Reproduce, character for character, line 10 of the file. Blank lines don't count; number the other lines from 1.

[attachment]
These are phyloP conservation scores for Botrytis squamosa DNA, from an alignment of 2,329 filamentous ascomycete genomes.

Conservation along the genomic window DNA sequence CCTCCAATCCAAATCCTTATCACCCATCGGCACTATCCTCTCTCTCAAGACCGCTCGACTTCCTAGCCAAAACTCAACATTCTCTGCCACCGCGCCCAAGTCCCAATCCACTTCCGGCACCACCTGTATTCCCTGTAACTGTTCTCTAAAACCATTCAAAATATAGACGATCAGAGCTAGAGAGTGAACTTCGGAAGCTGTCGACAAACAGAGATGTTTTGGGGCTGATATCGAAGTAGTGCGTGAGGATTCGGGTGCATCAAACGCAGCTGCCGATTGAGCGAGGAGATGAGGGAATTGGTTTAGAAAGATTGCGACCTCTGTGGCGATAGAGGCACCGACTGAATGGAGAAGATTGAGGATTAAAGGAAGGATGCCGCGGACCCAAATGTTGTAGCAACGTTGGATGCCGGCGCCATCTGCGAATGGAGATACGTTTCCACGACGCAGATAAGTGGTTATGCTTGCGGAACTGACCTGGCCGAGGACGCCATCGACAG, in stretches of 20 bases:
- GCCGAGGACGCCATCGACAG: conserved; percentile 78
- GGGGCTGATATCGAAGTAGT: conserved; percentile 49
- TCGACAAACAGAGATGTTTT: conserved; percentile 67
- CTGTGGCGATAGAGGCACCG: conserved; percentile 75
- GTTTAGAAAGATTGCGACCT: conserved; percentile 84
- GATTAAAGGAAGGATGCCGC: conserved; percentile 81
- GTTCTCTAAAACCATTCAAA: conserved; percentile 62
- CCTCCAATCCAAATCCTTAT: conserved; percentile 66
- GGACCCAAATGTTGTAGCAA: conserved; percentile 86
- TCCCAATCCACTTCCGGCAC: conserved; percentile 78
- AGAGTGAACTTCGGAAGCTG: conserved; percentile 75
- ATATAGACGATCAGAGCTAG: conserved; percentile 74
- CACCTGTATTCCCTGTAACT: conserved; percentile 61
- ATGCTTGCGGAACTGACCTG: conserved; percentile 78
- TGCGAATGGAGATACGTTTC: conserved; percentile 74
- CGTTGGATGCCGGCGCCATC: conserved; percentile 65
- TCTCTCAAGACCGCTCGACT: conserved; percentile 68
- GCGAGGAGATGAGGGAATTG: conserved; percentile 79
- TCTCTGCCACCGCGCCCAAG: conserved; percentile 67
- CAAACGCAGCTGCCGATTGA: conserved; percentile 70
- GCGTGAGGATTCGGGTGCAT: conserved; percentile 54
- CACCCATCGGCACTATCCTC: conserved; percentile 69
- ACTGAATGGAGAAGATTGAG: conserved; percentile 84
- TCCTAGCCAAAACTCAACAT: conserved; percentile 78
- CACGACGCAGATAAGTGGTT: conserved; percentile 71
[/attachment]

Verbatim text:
- CCTCCAATCCAAATCCTTAT: conserved; percentile 66